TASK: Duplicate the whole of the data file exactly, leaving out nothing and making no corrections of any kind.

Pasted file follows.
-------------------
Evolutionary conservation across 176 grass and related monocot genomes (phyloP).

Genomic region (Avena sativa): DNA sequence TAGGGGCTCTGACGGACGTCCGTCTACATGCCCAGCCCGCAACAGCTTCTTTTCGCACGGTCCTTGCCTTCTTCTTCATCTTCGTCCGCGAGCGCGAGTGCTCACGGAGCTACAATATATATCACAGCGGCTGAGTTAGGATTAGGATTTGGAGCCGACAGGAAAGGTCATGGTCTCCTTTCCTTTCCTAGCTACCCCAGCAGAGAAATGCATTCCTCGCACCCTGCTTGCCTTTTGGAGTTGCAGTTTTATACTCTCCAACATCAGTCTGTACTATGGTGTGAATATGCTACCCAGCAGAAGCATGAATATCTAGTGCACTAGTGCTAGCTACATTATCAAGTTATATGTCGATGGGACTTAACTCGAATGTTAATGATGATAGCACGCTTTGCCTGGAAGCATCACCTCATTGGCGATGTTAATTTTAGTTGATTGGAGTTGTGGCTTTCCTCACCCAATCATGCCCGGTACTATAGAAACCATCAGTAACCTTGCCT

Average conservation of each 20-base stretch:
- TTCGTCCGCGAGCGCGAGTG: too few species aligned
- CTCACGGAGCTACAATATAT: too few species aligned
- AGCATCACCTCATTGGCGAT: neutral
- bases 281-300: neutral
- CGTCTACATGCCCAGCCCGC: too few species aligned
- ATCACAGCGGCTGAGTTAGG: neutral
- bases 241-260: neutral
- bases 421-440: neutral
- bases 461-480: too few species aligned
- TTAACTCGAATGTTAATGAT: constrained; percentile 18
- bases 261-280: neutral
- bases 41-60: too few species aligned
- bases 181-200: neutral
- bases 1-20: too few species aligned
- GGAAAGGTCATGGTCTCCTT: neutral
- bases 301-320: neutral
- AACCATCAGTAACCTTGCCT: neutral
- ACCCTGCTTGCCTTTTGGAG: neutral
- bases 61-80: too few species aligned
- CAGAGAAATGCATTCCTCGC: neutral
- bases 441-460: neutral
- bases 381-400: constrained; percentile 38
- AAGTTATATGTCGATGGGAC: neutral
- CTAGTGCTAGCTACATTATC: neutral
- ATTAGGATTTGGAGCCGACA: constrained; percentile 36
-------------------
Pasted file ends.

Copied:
Evolutionary conservation across 176 grass and related monocot genomes (phyloP).

Genomic region (Avena sativa): DNA sequence TAGGGGCTCTGACGGACGTCCGTCTACATGCCCAGCCCGCAACAGCTTCTTTTCGCACGGTCCTTGCCTTCTTCTTCATCTTCGTCCGCGAGCGCGAGTGCTCACGGAGCTACAATATATATCACAGCGGCTGAGTTAGGATTAGGATTTGGAGCCGACAGGAAAGGTCATGGTCTCCTTTCCTTTCCTAGCTACCCCAGCAGAGAAATGCATTCCTCGCACCCTGCTTGCCTTTTGGAGTTGCAGTTTTATACTCTCCAACATCAGTCTGTACTATGGTGTGAATATGCTACCCAGCAGAAGCATGAATATCTAGTGCACTAGTGCTAGCTACATTATCAAGTTATATGTCGATGGGACTTAACTCGAATGTTAATGATGATAGCACGCTTTGCCTGGAAGCATCACCTCATTGGCGATGTTAATTTTAGTTGATTGGAGTTGTGGCTTTCCTCACCCAATCATGCCCGGTACTATAGAAACCATCAGTAACCTTGCCT

Average conservation of each 20-base stretch:
- TTCGTCCGCGAGCGCGAGTG: too few species aligned
- CTCACGGAGCTACAATATAT: too few species aligned
- AGCATCACCTCATTGGCGAT: neutral
- bases 281-300: neutral
- CGTCTACATGCCCAGCCCGC: too few species aligned
- ATCACAGCGGCTGAGTTAGG: neutral
- bases 241-260: neutral
- bases 421-440: neutral
- bases 461-480: too few species aligned
- TTAACTCGAATGTTAATGAT: constrained; percentile 18
- bases 261-280: neutral
- bases 41-60: too few species aligned
- bases 181-200: neutral
- bases 1-20: too few species aligned
- GGAAAGGTCATGGTCTCCTT: neutral
- bases 301-320: neutral
- AACCATCAGTAACCTTGCCT: neutral
- ACCCTGCTTGCCTTTTGGAG: neutral
- bases 61-80: too few species aligned
- CAGAGAAATGCATTCCTCGC: neutral
- bases 441-460: neutral
- bases 381-400: constrained; percentile 38
- AAGTTATATGTCGATGGGAC: neutral
- CTAGTGCTAGCTACATTATC: neutral
- ATTAGGATTTGGAGCCGACA: constrained; percentile 36